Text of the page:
Still completely baffled by the latest car seat law change? This should help clear it up.
With recent data from Confused.com finding that only 13% of parents understand the new law change for backless booster car seats, we caught up with Damon Marriott, car seat safety expert at Joie, to get the inside track on exactly what it means for you and your child.
What is this new law change?
Car seat manufacturers are no longer allowed to bring to market backless booster seats for children shorter than 125cm or under 22kg. As a rough estimate, this is approximately the size of a six-year-old. Manufacturers will still be making backless booster seats, but only for children taller than 125cm or heavier than 22kg. Your child’s age isn’t a factor in this new law – only their height and weight.
When and why is it happening?
It’s already happened. The reason for the change is that before 9th February 2017, the law advised parents whose children weighed 15kg or more to use backless booster seats. This was because in the event of a crash, the poor belt positioning that’s common with backless booster seats could mean that the child isn’t securely held – potentially causing neck and spinal injuries. As children as young as two fitted within this weight bracket, it was felt there wasn’t enough being done to protect them.
How does it affect parents?
If you buy a backless booster seat, you are likely to be asked to confirm your child’s height and weight to make sure the seat complies with the new law, so make sure to have this information ready. Any new products certified after 9th February 2017 should be labelled with weight and height restrictions to make choosing a seat easier.
That being said, it could get a little confusing as retailers will still be stocking and selling backless booster seats brought to market before the law change. But we feel that responsible retailers should be changing their stock over to the newly certified booster seats as soon as they become available to them.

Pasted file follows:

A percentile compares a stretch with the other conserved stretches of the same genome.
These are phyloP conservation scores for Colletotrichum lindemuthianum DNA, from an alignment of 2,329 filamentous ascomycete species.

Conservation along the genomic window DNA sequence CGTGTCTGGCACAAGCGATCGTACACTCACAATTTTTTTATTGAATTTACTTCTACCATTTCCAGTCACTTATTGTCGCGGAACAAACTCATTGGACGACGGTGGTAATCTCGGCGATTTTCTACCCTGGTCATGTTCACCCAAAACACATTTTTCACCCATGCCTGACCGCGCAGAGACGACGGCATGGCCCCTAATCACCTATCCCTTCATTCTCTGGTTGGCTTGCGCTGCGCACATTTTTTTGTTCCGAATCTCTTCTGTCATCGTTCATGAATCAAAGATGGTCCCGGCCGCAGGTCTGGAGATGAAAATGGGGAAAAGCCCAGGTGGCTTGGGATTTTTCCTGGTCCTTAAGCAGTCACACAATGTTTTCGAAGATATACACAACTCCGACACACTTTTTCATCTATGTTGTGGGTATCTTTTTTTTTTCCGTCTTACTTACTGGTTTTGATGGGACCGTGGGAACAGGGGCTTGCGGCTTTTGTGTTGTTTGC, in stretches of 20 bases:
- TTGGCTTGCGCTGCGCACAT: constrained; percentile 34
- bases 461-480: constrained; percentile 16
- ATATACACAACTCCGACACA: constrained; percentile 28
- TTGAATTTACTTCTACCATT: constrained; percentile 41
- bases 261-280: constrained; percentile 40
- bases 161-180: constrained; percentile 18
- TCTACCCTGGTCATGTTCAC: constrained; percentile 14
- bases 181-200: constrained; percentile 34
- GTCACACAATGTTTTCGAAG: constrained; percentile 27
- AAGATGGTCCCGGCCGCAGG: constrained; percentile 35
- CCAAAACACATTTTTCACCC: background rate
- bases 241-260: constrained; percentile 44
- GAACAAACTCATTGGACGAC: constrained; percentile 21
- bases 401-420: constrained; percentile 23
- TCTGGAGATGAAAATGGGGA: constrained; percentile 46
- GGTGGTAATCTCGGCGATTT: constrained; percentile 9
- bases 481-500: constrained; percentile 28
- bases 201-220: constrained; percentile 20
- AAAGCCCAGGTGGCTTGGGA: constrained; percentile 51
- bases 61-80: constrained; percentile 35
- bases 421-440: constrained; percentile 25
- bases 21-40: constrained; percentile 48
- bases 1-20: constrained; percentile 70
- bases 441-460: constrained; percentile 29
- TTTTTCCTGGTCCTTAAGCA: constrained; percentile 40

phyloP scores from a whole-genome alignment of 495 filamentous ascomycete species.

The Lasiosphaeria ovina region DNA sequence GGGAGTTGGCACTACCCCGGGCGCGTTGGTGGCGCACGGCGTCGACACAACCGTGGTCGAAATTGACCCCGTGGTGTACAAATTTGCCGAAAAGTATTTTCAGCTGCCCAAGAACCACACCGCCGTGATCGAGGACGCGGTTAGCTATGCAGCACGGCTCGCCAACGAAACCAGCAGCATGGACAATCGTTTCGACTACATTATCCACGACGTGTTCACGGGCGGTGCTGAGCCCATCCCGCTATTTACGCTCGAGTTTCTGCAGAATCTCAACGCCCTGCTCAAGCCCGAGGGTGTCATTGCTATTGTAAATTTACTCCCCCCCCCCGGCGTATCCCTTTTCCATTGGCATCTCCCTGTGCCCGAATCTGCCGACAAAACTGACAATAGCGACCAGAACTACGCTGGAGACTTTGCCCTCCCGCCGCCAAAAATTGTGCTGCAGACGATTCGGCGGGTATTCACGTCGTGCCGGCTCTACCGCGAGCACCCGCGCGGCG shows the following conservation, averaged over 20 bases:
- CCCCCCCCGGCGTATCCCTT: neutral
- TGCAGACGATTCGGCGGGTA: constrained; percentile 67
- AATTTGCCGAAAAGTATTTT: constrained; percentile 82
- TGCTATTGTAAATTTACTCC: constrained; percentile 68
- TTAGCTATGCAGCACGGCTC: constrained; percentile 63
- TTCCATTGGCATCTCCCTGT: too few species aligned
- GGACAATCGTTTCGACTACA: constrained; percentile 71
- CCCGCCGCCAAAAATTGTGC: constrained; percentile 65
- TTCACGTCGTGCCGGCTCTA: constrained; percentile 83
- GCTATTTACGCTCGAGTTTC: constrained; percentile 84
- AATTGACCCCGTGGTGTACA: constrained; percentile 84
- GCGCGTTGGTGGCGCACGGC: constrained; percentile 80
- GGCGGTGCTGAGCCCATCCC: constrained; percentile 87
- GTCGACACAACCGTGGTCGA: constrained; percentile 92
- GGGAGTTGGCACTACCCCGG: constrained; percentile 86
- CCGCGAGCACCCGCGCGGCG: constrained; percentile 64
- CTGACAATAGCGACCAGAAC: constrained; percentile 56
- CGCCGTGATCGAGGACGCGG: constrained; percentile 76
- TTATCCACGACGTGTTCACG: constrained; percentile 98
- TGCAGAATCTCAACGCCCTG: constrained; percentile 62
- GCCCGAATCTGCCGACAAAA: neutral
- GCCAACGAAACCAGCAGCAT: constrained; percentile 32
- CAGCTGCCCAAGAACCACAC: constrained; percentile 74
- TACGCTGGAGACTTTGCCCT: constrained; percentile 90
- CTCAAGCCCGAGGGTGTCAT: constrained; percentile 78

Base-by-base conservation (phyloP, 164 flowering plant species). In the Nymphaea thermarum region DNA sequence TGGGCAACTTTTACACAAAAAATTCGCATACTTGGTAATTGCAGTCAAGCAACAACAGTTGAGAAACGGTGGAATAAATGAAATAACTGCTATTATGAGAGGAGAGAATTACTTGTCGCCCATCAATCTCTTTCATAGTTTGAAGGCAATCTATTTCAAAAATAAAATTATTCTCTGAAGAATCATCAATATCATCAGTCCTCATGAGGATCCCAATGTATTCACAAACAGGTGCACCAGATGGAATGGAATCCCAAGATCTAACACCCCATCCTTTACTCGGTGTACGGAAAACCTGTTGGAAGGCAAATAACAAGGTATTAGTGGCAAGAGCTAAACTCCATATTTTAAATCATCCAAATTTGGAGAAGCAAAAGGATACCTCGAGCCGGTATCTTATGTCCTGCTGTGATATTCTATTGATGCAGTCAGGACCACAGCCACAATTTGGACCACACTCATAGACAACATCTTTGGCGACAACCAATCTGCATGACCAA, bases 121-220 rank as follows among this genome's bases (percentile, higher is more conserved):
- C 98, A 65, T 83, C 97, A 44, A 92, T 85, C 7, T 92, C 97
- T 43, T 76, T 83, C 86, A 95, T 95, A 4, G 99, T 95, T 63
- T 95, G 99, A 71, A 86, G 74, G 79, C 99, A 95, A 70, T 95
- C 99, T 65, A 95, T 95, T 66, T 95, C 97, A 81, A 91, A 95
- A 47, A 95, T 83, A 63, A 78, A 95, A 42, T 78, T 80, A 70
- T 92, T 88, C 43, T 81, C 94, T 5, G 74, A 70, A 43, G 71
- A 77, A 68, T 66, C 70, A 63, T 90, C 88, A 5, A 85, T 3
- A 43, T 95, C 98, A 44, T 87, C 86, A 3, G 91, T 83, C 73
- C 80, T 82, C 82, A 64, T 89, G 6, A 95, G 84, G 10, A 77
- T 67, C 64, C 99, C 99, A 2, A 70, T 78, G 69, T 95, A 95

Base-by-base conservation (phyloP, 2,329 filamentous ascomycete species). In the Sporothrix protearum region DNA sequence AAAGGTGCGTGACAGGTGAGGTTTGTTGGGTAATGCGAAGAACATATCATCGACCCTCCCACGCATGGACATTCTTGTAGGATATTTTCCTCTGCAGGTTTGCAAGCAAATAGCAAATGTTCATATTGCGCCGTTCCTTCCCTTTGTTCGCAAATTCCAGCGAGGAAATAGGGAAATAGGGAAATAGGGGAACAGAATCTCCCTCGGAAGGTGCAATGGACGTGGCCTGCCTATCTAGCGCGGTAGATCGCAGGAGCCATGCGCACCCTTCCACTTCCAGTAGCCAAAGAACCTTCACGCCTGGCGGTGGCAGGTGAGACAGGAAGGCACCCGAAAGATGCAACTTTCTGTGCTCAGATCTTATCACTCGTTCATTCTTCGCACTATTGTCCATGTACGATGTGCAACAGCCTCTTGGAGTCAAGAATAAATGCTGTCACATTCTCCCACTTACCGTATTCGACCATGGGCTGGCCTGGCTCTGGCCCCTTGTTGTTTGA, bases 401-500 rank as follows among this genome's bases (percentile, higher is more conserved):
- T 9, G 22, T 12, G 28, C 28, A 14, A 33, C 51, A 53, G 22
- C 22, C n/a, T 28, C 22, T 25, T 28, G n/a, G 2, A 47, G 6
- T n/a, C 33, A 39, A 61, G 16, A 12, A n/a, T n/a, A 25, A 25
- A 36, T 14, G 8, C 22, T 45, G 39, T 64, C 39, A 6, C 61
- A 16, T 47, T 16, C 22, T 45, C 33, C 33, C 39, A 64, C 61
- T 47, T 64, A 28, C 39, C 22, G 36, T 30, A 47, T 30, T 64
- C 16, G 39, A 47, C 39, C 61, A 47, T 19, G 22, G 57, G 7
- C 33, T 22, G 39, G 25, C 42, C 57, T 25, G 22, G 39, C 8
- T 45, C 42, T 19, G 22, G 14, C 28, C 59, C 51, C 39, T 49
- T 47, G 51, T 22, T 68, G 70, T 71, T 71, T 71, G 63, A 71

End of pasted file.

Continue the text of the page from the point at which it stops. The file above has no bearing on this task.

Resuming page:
Are old backless boosters now illegal?
No. The law doesn’t affect those already using backless booster seats, so parents are free to continue using their current seats. However, the new law is designed to increase the safety of your child, so I would always recommend high-backed boosters as the best and safest option.
Are old backless booster seats unsafe for children?
For the moment, backless boosters are still certified as safe and legal. The law is aiming to gradually phase them out as the new ones come into circulation.
However, I’d advise any parent to keep their child in some form of booster seat until they are naturally tall enough for the seat belt to fit snugly on the shoulder and hips. On average this means keeping your child in a booster seat until 150cm, or roughly aged 12. While this may be tricky, they really do provide better protection for your child in the event of a crash.
Why aren’t old backless booster seats being withdrawn from the market?
The fact is that some vehicles aren’t large enough to fit a high-backed booster seat in them. Lawmakers do not want to create an environment where some people feel they have no choice but to go without a car seat. A backless booster is better than no booster at all.